Addressing social and environmental spillovers in the fertiliser sector

The European Green Deal (EGD) implementation would make Europe the first climate-neutral continent by 2050 by reducing GHG emissions by 55% compared with the 1990 levels. The agriculture sector will have a key role to play to reach this objective as it is expected to become the single largest emission source in the EU by 2030.

The current geopolitical, environmental and climate instability can cause significant disruption to agriculture and food supplies (drought, flood, storm, civil emergencies etc.) with detrimental consequences for the EU and even worse for countries experiencing food insecurities.

To address these challenges and to set forth a path for more sustainable food systems transition, more respectful of planet boundaries and wellbeing, the EU proposed several initiatives (such as the Farm to Fork strategy from on 2020). The fertiliser sector, in particular, is covered by specific policies and dedicated targets to decrease nutrient losses, reducing fertiliser use and increasing the total farmland under organic farming.

This briefing maps out some of the main social and environmental spillovers associated with the EU’s transition toward more circularity for the fertiliser sector relating to the implementation of the EU Farm to Fork strategy and Circular Economy Action Plan.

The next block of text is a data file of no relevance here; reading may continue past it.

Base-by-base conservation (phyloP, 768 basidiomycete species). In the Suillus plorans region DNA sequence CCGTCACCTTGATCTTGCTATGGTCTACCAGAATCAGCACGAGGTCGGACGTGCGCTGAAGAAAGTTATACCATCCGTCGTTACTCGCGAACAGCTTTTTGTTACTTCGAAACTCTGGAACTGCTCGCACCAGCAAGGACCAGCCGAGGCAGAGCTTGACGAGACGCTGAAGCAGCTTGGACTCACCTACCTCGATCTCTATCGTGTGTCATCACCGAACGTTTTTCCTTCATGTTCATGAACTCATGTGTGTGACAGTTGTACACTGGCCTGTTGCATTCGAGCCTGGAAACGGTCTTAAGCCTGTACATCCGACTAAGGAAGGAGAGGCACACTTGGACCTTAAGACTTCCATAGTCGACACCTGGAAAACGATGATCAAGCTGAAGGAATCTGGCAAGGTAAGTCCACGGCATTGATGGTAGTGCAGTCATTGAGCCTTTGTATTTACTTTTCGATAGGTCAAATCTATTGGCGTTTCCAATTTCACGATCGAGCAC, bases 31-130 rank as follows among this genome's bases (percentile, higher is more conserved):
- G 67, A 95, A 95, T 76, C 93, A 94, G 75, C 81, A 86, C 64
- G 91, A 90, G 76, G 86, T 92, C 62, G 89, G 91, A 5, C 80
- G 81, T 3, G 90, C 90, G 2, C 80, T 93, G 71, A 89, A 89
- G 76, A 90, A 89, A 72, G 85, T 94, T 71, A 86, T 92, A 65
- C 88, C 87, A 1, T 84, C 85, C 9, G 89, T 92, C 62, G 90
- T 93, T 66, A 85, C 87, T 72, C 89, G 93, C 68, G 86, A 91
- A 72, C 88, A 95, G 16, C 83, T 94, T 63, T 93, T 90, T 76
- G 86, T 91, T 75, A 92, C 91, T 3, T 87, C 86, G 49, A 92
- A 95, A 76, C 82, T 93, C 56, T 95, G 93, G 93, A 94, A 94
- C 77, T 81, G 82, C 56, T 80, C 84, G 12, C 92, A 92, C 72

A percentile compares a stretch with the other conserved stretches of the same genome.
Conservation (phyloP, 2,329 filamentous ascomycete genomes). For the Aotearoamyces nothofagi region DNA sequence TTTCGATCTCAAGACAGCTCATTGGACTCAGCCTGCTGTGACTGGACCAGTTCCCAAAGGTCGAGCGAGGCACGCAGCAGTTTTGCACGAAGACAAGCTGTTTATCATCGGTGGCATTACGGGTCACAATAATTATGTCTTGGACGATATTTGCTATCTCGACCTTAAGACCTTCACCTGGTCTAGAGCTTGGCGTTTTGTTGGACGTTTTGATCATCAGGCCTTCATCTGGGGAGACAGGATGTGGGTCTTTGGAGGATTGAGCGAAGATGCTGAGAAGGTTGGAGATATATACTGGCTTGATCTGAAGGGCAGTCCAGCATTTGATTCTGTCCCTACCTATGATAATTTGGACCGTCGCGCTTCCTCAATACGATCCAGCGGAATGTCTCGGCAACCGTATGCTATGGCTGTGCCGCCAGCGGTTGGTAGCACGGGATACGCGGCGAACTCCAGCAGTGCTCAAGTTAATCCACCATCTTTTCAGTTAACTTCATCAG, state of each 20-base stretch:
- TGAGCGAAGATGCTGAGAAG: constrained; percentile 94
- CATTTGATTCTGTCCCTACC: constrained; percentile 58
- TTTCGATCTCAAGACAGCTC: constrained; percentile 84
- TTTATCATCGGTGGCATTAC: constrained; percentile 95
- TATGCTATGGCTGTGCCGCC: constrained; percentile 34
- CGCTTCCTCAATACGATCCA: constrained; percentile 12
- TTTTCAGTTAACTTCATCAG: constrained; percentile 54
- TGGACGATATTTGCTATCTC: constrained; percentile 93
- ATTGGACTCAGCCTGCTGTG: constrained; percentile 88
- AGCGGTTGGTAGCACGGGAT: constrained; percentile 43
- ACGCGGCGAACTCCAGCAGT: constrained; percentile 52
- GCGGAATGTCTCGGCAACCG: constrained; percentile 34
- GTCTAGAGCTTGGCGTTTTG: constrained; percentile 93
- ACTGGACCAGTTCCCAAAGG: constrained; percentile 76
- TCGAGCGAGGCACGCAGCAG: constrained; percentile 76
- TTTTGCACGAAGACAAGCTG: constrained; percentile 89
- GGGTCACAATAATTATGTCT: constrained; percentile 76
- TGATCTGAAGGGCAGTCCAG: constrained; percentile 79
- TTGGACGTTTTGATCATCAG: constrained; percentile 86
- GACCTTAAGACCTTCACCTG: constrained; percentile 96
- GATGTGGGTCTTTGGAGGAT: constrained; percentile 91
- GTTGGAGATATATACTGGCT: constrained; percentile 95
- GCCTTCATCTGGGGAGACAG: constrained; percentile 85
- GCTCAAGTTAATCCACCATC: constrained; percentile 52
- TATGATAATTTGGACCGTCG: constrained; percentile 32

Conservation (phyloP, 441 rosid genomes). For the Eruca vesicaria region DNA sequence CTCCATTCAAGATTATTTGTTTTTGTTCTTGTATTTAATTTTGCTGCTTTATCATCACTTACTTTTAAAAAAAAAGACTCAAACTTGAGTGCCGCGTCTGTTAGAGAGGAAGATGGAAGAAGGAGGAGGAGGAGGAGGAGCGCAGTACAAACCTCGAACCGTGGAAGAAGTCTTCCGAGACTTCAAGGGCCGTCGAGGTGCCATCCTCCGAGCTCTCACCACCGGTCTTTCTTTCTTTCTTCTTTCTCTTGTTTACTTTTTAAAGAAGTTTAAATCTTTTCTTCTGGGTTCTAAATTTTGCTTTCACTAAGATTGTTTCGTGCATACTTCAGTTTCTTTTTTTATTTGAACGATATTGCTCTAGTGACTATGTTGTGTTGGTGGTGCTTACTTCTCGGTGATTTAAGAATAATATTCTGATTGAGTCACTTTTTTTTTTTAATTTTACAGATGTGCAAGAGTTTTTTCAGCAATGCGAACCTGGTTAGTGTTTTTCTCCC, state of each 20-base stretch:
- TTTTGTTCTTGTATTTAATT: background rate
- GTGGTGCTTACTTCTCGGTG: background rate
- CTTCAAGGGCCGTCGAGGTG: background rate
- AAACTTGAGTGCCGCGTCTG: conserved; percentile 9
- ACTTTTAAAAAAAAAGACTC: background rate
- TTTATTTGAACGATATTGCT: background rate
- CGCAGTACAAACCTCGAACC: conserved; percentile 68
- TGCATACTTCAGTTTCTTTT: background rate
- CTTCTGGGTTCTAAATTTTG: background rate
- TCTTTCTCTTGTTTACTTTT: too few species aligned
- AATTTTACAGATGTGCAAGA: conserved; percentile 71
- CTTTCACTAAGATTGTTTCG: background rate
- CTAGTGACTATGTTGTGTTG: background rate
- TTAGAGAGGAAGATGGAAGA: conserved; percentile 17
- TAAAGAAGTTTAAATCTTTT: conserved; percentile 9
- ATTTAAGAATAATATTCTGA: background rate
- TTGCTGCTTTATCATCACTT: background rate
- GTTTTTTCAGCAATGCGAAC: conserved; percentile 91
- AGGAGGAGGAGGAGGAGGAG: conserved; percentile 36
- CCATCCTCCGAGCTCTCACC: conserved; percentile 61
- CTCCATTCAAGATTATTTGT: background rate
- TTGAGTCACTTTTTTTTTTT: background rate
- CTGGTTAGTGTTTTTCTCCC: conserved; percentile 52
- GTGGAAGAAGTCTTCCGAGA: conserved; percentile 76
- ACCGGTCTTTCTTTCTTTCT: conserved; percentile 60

Existent modelling (Barreiro-Hurle et al., 2021 or Poux and Aubert, 2018) suggests that such a transition towards an EU-wide agroecological model is possible, despite inducing a lower productivity of the sector. This briefing proposes several recommendations to that end:

  • Implement fully the fertilisers-related objectives of the Farm to Fork Strategy through key policy packages such as the upcoming proposal for sustainable food systems. If combined with appropriate dietary shifts in the EU, the new approach toward fertiliser use can bring substantial environmental gains both in terms of GHG emission and decreased nutrient surplus with minimal socio-economic consequences for farmers.
  • Promote nutrient circularity, for instance through the current revision of the Urban Wastewater Treatment Directive. This offers an opportunity to decrease untreated wastewater discharges, put in place stricter nutrient emission limits, and ensure that wasted nutrients are recuperated from waste streams, and promote their reuse.
  • Consider the objectives presented by legislations, in particular the Effort Sharing Regulation and the National Emission Ceilings Directive (NECD) for nitrous oxide and ammonia emissions, while ensuring adequate monitoring and sanctions systems in the future Integrated Nutrient Management Plan (INMAP).
  • Promote and implement nature-based solutions in Europe and in third countries such as no-till farming, cover crops or rotational grazing. The latest progresses in technology, research and digital innovation could also support a climate-smart and green transformation in the agricultural sector globally.

Read the briefing. This briefing is one of a series assessing social and environmental spillovers associated with the EU’s circular transition.

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